The House Armed Services Committee chairman praised an ongoing review of the combatant commanders’ force posture, saying he worried the military was “flailing” as its resources didn’t align with COCOM requests or the National Defense Strategy.
Rep. Adam Smith (D-Wash.), who has served on HASC since 1997 and led it since last year, said he was concerned that the military was crafting budgets and the congressional committees were reshaping those budget without a clear strategy.
“We can have a really good debate about what we want our military to do, but once we’ve decided that, we need to make sure that the men and women who serve in the military have the equipment and support they need to do whatever that mission is,” he said while speaking at a webinar co-hosted by FedInsider and Government Matters.
Without a budget-informed strategy, he warned, the services will have to “stumble our way forward” if they’re asked to do more than they have money to do, which leads to “sending them off to fight fights they’re not ready to fight. The National Defense Strategy has to reflect that.”
For the Navy, the goal of a 355-ship fleet has been the most talked-about aspect of the sea service’s strategy, with most other strategy documents remaining classified and not part of a public conversation about what force the Navy needs and how industry and Congress can help the service get there.
The Air Force has focused its plans around 386 squadrons, and the Army has a “Big Six” spending plan for its modernization. It’s unclear that DoD or Congress has figured out how to properly resource any of these service-specific goals, let alone all of them to create a joint force that can carry out the National Defense Strategy.
Asked about these number-focused goals, Smith said they worried him because they don’t take into account current and projected budgets.
“I’m very worried about it, and I know [Defense Secretary Mark] Esper is working hard to try to reconcile this. This is the purpose of the bottom-up reviews that he is doing in every COCOM. It’s the purpose of the so-called night court that they did when Esper was the secretary of the Army – to really look at the budget and say what makes sense. And something that the secretary and I have talked about quite a bit: you will frequently hear as people are advocating for one program or another that the combatant commanders only got 40 percent of their requests for aircraft carriers, or air wings. Basically, the point is the combatant commanders are asking every year for more stuff than they’re receiving, and people use that as an argument to go spend more money and build more. My problem, and what Secretary Esper and I agree on, is I think that shows that our strategy doesn’t make sense. If every year the combatant commanders aren’t getting what they, quote, need, end quote, then our strategy isn’t really a strategy. We’re just sort of flailing about, wishing we had more money,” the chairman said.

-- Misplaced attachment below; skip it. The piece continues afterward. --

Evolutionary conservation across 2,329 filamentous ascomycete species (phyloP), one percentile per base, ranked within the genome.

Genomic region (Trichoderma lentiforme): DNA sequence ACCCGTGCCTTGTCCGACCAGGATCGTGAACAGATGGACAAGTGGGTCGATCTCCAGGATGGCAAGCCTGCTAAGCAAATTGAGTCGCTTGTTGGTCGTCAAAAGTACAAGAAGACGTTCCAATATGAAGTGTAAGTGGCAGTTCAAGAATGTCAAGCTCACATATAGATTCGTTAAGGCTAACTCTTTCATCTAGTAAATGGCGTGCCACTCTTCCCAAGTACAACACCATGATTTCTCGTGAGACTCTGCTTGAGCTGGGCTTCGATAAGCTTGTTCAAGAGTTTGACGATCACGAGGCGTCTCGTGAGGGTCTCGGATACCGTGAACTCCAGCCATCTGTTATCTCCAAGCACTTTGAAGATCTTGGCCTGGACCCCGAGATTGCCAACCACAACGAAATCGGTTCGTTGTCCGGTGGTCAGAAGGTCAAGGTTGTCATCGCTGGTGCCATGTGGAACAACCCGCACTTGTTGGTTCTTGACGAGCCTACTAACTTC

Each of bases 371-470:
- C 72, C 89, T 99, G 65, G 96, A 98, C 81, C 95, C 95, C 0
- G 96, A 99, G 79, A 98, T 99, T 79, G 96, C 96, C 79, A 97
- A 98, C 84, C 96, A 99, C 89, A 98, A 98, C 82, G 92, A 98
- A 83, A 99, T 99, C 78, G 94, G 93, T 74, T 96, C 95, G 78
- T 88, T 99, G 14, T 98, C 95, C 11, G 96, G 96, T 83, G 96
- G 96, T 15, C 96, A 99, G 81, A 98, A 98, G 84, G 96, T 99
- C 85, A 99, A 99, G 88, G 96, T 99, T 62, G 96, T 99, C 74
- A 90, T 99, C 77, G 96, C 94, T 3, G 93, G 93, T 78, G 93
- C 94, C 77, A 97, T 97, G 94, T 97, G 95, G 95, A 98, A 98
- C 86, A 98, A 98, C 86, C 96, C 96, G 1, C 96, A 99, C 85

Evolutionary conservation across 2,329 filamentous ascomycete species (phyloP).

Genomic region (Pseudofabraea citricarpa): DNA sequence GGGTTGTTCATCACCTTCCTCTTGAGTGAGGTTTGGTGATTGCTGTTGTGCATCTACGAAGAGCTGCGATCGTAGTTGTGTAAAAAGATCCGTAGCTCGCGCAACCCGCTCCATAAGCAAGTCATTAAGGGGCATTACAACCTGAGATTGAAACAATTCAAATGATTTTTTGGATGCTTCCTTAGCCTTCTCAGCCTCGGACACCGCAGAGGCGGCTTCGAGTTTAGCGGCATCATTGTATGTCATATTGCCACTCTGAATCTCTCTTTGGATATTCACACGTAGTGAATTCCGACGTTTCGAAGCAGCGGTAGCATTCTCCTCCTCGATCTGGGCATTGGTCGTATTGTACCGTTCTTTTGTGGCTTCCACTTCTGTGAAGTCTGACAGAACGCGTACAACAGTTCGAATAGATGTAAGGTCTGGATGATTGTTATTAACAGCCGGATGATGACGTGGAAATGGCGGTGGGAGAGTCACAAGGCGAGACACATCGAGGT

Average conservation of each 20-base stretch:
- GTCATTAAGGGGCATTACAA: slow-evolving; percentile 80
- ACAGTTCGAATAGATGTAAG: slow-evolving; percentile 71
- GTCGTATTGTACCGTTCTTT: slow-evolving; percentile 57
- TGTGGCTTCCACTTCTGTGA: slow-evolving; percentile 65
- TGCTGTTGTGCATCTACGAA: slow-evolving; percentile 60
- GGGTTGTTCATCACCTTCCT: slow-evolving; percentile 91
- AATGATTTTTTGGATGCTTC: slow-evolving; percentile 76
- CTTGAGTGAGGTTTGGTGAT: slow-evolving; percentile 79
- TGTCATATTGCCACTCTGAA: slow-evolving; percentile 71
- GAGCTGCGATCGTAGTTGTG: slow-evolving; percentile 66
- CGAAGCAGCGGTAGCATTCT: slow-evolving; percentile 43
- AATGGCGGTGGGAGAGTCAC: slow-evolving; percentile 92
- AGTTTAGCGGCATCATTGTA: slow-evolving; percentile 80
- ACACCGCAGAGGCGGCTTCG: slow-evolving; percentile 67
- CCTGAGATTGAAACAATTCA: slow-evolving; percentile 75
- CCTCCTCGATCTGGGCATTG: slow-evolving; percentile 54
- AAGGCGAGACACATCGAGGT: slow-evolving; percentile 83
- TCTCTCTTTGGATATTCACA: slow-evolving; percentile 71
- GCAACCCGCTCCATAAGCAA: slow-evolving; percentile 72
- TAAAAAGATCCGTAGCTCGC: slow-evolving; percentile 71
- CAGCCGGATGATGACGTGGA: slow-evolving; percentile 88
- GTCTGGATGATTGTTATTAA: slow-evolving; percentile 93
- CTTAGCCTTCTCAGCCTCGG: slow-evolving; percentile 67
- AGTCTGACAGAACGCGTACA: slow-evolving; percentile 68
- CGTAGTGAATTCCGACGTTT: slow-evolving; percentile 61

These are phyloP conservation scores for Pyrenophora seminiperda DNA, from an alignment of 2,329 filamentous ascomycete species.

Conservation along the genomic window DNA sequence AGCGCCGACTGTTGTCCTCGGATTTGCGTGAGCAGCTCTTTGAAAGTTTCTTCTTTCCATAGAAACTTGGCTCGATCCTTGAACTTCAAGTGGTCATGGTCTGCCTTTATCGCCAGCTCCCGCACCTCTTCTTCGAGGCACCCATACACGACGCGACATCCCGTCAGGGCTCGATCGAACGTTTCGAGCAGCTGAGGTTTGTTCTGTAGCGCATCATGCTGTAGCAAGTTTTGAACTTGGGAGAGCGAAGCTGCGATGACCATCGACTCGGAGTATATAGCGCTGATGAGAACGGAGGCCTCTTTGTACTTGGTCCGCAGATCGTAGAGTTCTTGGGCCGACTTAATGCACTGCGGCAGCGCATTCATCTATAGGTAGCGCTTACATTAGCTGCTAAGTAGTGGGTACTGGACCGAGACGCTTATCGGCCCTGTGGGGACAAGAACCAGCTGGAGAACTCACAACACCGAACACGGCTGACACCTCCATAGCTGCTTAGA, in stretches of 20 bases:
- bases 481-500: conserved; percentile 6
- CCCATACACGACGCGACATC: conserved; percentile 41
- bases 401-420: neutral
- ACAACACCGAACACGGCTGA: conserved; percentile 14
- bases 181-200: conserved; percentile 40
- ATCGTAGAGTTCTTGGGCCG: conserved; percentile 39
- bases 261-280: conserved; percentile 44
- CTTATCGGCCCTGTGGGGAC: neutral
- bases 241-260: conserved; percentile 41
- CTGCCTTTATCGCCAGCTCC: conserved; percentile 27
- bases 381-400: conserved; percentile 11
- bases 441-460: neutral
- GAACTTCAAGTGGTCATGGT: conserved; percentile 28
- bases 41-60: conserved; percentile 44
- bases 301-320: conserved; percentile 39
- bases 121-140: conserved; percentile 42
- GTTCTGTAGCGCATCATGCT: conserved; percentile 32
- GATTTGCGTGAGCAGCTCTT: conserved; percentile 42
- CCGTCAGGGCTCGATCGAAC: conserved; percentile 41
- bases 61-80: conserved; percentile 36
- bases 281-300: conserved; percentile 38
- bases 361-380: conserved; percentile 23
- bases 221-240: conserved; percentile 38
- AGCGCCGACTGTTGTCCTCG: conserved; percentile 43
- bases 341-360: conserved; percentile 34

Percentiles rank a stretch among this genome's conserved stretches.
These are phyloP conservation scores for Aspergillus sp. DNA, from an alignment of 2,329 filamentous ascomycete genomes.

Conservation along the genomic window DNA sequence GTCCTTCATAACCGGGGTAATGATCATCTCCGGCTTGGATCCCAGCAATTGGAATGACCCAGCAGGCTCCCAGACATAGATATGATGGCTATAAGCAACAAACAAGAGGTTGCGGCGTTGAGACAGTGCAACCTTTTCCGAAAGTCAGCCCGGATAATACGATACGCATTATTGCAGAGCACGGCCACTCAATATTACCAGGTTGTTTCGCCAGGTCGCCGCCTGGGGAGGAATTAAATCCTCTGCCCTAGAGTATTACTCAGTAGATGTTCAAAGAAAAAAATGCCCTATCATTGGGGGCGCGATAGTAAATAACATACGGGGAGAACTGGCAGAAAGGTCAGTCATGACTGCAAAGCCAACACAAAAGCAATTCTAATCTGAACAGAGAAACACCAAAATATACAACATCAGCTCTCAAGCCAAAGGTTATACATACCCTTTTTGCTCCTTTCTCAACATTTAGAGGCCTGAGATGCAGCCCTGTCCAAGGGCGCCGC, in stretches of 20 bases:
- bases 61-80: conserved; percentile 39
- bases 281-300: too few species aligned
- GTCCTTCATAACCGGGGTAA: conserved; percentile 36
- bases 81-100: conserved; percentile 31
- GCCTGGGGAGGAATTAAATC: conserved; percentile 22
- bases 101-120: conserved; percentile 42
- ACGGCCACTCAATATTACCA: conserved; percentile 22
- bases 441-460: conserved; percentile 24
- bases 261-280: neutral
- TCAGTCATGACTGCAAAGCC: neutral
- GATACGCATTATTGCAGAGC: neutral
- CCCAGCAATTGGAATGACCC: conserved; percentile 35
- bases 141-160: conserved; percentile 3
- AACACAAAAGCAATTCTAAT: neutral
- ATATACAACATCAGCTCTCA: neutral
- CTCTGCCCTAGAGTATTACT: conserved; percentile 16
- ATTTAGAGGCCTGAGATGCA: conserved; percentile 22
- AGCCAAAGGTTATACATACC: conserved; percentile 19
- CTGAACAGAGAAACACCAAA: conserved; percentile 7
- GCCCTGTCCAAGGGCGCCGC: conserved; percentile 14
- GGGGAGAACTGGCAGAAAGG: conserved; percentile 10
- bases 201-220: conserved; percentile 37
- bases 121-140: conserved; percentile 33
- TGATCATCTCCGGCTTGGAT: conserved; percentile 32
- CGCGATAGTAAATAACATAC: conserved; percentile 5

Smith cited an Air Force report that said the service needed 20 percent more aircraft to meet its mission, and the Navy continues to point to 355 ships even though there has been no viable plan to get and stay there in a timeframe that lawmakers consider acceptable.
“What does that even mean to say that we need these ships that we’re never going to get? What is the capability that we need? How realistic is it to achieve that capability? I worry that we imagine – okay, we want all of this, and maybe so, but we don’t have the money, we don’t have the resources; we haven’t had the resources for it to date, much less off into the future as we face uncertain economic times. So I would like to see us take more steps to sort of rationalize our mission with our means, to make sure that we don’t leave our men and women serving in the military hanging because we decided that, well, we’d really like to be able to do this but we just don’t have the money so we’re going to kind of do it halfway.”
According to a DoD story from February, U.S. Africa Command and U.S. Southern Command had already finished their force posture review, and the rest of the COCOMs were expected to complete theirs by September.
“The process is about aligning strategic guidance and priorities with resources, the official explained. He noted that U.S. Africa Command — a relatively new combatant command — still had thousands of tasks it was ordered to perform. Some of those tasks are outdated, but they are still on the books, the official said. This needs to change,” reads the DoD article.
“The department’s effort mirrors what any high-performing large organization does, the official said: It is taking stock of the crucial missions and making sure they are resourced correctly, and the National Defense Strategy is a good guiding document. Competing with China and Russia is the strategy’s priority, followed by countering Iran and North Korea. Overarching all this is the problem of violent extremist organizations. The U.S. military also needs to reset force readiness.”
Esper chairs each of the COCOM reviews, and decisions about resourcing and tasking are made by COCOM, DoD policy, Joint Staff, comptroller and evaluation personnel.
For example, rotations of carrier strike groups and amphibious ready groups into the Middle East have been a longstanding part of global force management plans. However, the reviews may question whether this is the best use of these resources or, if under the National Defense Strategy, the ships could meet higher-priority needs by deploying elsewhere to push back against Russia and China — or by not deploying to preserve readiness.
According to the DoD story, the Army already scaled down an AFRICOM deployment, sending “an Army Security Force Assistance Brigade to Africa to train partner nations rather than a regular infantry brigade. The security force brigade is designed to train local forces, and the infantry brigade would be better served getting ready for full-spectrum operations.”